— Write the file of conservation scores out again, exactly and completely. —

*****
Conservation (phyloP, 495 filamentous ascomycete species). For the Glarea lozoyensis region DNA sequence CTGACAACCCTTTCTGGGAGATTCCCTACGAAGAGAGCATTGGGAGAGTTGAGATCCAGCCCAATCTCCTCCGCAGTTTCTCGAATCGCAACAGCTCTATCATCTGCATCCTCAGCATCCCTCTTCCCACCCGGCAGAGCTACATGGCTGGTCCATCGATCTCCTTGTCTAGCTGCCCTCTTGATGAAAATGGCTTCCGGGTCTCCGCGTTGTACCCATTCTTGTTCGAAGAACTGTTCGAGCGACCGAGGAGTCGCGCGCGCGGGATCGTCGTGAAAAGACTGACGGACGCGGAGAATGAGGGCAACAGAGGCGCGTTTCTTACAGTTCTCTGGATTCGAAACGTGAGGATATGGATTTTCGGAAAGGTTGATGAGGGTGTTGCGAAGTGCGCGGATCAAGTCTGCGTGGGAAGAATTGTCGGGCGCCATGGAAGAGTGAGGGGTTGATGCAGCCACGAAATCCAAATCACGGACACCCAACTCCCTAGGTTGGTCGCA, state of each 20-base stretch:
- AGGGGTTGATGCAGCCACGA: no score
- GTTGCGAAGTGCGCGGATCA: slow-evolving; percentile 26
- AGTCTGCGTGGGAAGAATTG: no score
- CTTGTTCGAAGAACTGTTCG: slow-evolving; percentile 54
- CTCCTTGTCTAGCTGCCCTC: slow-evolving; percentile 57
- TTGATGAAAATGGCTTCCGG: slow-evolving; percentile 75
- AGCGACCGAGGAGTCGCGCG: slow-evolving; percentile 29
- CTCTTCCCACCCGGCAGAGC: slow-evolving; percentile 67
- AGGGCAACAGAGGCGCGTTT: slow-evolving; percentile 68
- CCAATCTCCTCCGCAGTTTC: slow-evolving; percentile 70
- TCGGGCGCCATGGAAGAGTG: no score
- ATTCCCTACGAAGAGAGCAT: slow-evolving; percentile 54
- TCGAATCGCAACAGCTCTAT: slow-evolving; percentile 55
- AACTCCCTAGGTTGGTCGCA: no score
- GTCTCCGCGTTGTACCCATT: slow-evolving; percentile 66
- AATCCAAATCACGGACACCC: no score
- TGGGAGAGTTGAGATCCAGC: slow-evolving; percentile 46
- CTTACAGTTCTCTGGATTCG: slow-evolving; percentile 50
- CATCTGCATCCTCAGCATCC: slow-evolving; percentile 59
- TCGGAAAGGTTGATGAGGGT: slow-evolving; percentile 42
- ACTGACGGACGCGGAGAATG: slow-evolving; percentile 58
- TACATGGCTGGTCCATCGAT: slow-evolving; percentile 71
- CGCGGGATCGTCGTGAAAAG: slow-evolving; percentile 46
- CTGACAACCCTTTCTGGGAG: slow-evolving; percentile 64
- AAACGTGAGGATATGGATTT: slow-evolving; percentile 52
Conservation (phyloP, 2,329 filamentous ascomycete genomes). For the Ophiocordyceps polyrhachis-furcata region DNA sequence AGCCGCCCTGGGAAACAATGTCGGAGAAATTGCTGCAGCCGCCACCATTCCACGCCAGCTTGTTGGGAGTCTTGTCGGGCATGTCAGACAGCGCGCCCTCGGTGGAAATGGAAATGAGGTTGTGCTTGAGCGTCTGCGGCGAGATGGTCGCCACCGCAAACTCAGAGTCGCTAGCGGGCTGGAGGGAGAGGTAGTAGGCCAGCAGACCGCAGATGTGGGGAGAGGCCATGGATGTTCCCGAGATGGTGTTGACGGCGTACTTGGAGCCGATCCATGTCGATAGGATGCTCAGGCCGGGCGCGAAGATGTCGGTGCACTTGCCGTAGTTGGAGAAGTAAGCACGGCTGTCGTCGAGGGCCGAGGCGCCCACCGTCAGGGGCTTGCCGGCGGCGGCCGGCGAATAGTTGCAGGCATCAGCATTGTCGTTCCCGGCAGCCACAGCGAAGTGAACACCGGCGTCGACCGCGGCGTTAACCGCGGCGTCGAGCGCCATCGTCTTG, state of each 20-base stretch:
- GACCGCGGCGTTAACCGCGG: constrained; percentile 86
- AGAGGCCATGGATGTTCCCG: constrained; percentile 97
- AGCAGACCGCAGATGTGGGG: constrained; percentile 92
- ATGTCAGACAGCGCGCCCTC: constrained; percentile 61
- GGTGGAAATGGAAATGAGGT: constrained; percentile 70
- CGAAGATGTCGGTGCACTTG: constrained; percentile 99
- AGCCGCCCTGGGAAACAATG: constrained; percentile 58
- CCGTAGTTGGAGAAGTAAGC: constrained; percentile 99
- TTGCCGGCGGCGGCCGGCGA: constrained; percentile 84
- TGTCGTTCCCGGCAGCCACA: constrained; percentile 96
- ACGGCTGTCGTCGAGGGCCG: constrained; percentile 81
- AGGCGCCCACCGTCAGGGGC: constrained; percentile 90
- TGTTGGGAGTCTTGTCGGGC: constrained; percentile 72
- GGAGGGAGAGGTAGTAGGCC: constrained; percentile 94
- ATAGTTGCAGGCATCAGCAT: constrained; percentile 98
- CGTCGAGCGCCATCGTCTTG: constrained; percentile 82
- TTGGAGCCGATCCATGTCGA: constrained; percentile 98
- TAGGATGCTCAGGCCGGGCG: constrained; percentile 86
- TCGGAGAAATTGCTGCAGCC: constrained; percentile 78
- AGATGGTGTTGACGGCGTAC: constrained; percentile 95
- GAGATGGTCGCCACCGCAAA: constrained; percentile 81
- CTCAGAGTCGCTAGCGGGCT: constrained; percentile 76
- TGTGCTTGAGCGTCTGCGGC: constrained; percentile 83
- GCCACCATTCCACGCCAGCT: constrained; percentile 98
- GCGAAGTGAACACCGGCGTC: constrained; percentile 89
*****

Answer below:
Conservation (phyloP, 495 filamentous ascomycete species). For the Glarea lozoyensis region DNA sequence CTGACAACCCTTTCTGGGAGATTCCCTACGAAGAGAGCATTGGGAGAGTTGAGATCCAGCCCAATCTCCTCCGCAGTTTCTCGAATCGCAACAGCTCTATCATCTGCATCCTCAGCATCCCTCTTCCCACCCGGCAGAGCTACATGGCTGGTCCATCGATCTCCTTGTCTAGCTGCCCTCTTGATGAAAATGGCTTCCGGGTCTCCGCGTTGTACCCATTCTTGTTCGAAGAACTGTTCGAGCGACCGAGGAGTCGCGCGCGCGGGATCGTCGTGAAAAGACTGACGGACGCGGAGAATGAGGGCAACAGAGGCGCGTTTCTTACAGTTCTCTGGATTCGAAACGTGAGGATATGGATTTTCGGAAAGGTTGATGAGGGTGTTGCGAAGTGCGCGGATCAAGTCTGCGTGGGAAGAATTGTCGGGCGCCATGGAAGAGTGAGGGGTTGATGCAGCCACGAAATCCAAATCACGGACACCCAACTCCCTAGGTTGGTCGCA, state of each 20-base stretch:
- AGGGGTTGATGCAGCCACGA: no score
- GTTGCGAAGTGCGCGGATCA: slow-evolving; percentile 26
- AGTCTGCGTGGGAAGAATTG: no score
- CTTGTTCGAAGAACTGTTCG: slow-evolving; percentile 54
- CTCCTTGTCTAGCTGCCCTC: slow-evolving; percentile 57
- TTGATGAAAATGGCTTCCGG: slow-evolving; percentile 75
- AGCGACCGAGGAGTCGCGCG: slow-evolving; percentile 29
- CTCTTCCCACCCGGCAGAGC: slow-evolving; percentile 67
- AGGGCAACAGAGGCGCGTTT: slow-evolving; percentile 68
- CCAATCTCCTCCGCAGTTTC: slow-evolving; percentile 70
- TCGGGCGCCATGGAAGAGTG: no score
- ATTCCCTACGAAGAGAGCAT: slow-evolving; percentile 54
- TCGAATCGCAACAGCTCTAT: slow-evolving; percentile 55
- AACTCCCTAGGTTGGTCGCA: no score
- GTCTCCGCGTTGTACCCATT: slow-evolving; percentile 66
- AATCCAAATCACGGACACCC: no score
- TGGGAGAGTTGAGATCCAGC: slow-evolving; percentile 46
- CTTACAGTTCTCTGGATTCG: slow-evolving; percentile 50
- CATCTGCATCCTCAGCATCC: slow-evolving; percentile 59
- TCGGAAAGGTTGATGAGGGT: slow-evolving; percentile 42
- ACTGACGGACGCGGAGAATG: slow-evolving; percentile 58
- TACATGGCTGGTCCATCGAT: slow-evolving; percentile 71
- CGCGGGATCGTCGTGAAAAG: slow-evolving; percentile 46
- CTGACAACCCTTTCTGGGAG: slow-evolving; percentile 64
- AAACGTGAGGATATGGATTT: slow-evolving; percentile 52
Conservation (phyloP, 2,329 filamentous ascomycete genomes). For the Ophiocordyceps polyrhachis-furcata region DNA sequence AGCCGCCCTGGGAAACAATGTCGGAGAAATTGCTGCAGCCGCCACCATTCCACGCCAGCTTGTTGGGAGTCTTGTCGGGCATGTCAGACAGCGCGCCCTCGGTGGAAATGGAAATGAGGTTGTGCTTGAGCGTCTGCGGCGAGATGGTCGCCACCGCAAACTCAGAGTCGCTAGCGGGCTGGAGGGAGAGGTAGTAGGCCAGCAGACCGCAGATGTGGGGAGAGGCCATGGATGTTCCCGAGATGGTGTTGACGGCGTACTTGGAGCCGATCCATGTCGATAGGATGCTCAGGCCGGGCGCGAAGATGTCGGTGCACTTGCCGTAGTTGGAGAAGTAAGCACGGCTGTCGTCGAGGGCCGAGGCGCCCACCGTCAGGGGCTTGCCGGCGGCGGCCGGCGAATAGTTGCAGGCATCAGCATTGTCGTTCCCGGCAGCCACAGCGAAGTGAACACCGGCGTCGACCGCGGCGTTAACCGCGGCGTCGAGCGCCATCGTCTTG, state of each 20-base stretch:
- GACCGCGGCGTTAACCGCGG: constrained; percentile 86
- AGAGGCCATGGATGTTCCCG: constrained; percentile 97
- AGCAGACCGCAGATGTGGGG: constrained; percentile 92
- ATGTCAGACAGCGCGCCCTC: constrained; percentile 61
- GGTGGAAATGGAAATGAGGT: constrained; percentile 70
- CGAAGATGTCGGTGCACTTG: constrained; percentile 99
- AGCCGCCCTGGGAAACAATG: constrained; percentile 58
- CCGTAGTTGGAGAAGTAAGC: constrained; percentile 99
- TTGCCGGCGGCGGCCGGCGA: constrained; percentile 84
- TGTCGTTCCCGGCAGCCACA: constrained; percentile 96
- ACGGCTGTCGTCGAGGGCCG: constrained; percentile 81
- AGGCGCCCACCGTCAGGGGC: constrained; percentile 90
- TGTTGGGAGTCTTGTCGGGC: constrained; percentile 72
- GGAGGGAGAGGTAGTAGGCC: constrained; percentile 94
- ATAGTTGCAGGCATCAGCAT: constrained; percentile 98
- CGTCGAGCGCCATCGTCTTG: constrained; percentile 82
- TTGGAGCCGATCCATGTCGA: constrained; percentile 98
- TAGGATGCTCAGGCCGGGCG: constrained; percentile 86
- TCGGAGAAATTGCTGCAGCC: constrained; percentile 78
- AGATGGTGTTGACGGCGTAC: constrained; percentile 95
- GAGATGGTCGCCACCGCAAA: constrained; percentile 81
- CTCAGAGTCGCTAGCGGGCT: constrained; percentile 76
- TGTGCTTGAGCGTCTGCGGC: constrained; percentile 83
- GCCACCATTCCACGCCAGCT: constrained; percentile 98
- GCGAAGTGAACACCGGCGTC: constrained; percentile 89